The Worst Thing About Believing Something That’s Too Good to Be True
Over many years now, I have represented victims of fraud. People get ripped off every day in the United States and there are many reasons that con artists thrive in our society. There are all kinds of bad people who make all types of crazy promises that they never intend to keep and then don’t, and that is the essence of fraud.
But enough about those unscrupulous among us that perpetrate these crimes; my focus as a lawyer and a human being is drawn (for purposes of this article) to the good people that allow themselves to be taken.
How is it possible that intelligent people that have plenty of life experience and success can allow themselves to be taken in by an offer for something that clearly is too good to be true? Afterwards, because of course hindsight is always 20/20, it may be easy to review the original opportunity, dissect the results, and then opine on how the outcome should have been obvious… but at the time… not so much.
The first time I remember hearing a story like this was when I was in law school. One day I got a call from my cousin who invited me to participate in an “investment.” All I had to do was come up with $1,000, and through a series of exchanges, I would somehow end up with eight times my initial investment! It was something about me giving that $1,000 to a friend, and seven others would do the same, then that person would cash out, more people would come in, then my cousin would be next in line… and she would do the same, and eventually it would be my turn to walk about with $8,000. Easy, right?
As a broke student, the idea of making fast cash in what seemed to be a fool-proof scheme was very compelling. If you’re reading this and you think, “Hmmm, Ponzi scheme,” you would be correct – the ultimate it seems too good to be true scenario. And while I’m happy to tell you in the end I wasn’t roped in (sadly, or maybe fortunately, I didn’t have $1,000 to spare), I can also tell you I had that $7,000 profit spent a dozen different ways and agonized over not being able to get rich quick.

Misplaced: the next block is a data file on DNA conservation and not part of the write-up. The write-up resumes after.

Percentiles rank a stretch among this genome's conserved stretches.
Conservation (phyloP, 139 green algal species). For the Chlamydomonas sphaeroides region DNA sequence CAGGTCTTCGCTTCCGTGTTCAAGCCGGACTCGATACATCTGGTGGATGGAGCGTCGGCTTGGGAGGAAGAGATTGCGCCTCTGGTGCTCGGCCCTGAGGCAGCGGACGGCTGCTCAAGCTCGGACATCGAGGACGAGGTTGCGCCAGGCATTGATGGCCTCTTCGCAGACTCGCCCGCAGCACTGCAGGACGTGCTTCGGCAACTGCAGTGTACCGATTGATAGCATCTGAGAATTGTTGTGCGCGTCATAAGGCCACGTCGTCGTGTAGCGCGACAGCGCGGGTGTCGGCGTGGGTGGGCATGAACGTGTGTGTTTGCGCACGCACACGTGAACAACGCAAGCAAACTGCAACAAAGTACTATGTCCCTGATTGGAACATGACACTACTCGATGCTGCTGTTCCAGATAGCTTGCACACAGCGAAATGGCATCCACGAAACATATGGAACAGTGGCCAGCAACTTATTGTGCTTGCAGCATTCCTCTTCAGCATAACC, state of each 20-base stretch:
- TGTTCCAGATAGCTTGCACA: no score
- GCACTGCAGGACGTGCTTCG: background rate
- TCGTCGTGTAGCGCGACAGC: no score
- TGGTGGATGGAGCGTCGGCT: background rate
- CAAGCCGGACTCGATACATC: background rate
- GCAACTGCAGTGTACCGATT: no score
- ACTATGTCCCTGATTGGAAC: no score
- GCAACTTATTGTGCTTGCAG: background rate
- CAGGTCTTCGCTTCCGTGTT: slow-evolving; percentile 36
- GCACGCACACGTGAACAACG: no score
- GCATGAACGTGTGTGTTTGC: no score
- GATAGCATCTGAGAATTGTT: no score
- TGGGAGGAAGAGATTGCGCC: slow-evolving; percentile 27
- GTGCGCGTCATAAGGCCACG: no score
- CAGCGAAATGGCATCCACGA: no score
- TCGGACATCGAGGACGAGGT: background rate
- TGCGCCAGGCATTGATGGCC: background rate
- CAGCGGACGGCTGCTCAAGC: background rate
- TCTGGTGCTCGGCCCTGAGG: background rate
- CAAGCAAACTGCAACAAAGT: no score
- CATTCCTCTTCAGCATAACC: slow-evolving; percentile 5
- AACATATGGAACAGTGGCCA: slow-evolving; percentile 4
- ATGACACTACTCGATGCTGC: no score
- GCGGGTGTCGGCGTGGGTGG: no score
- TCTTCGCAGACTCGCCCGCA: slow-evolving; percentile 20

While the mitigating factor there — my being broke at the time — was relatively rational, the allure of an offer too good to be true is not linear or logical. It simply hits a strong, basic human yearning to get needs met effortlessly and as if by magic, rather than intentionally and by hard work. I can’t count the number of times where I’ve represented someone who proceeded to do business or otherwise become engaged with someone that promised incredible rewards with no real empirical evidence or clear support to prove its veracity. (This might sound familiar in politics as well.) We all know that if there’s a deal that seems too good to be true, then the likelihood that it will work out in reality is very low. And yet, people are duped all the time, almost as if they’ve taken a drug that releases all inhibitions and simultaneously erases all good sense…
… which of course, in a sense they have. A big ol’ dose of massive passive income is very intoxicating – even if it’s just a perception.
Brain chemistry comes into play, too.
I’ve seen this play out on the high end of the spectrum where I had clients that are multi-millionaires that invest in very high risk gambits in exchange for impossible returns on an investments. I’ve seen families devastated by their nearest and dearest luring them into impossible get rich quick scams with crazy promises, like 25% cash-on-cash returns. It’s these types of offers, in addition to the Ponzi scheme I referred to earlier, that lead good people to do stupid things; smart people to make bad decisions.
Moral of the story: The worst thing about believing in something that’s too good to be true is in the end, it always is.
That, and the fact that you knew it, too.
But then again, knowing and doing are often two different things, so always double check your gut by asking me to check mine. When you keep yourself honest, too good to be true doesn’t stand a chance.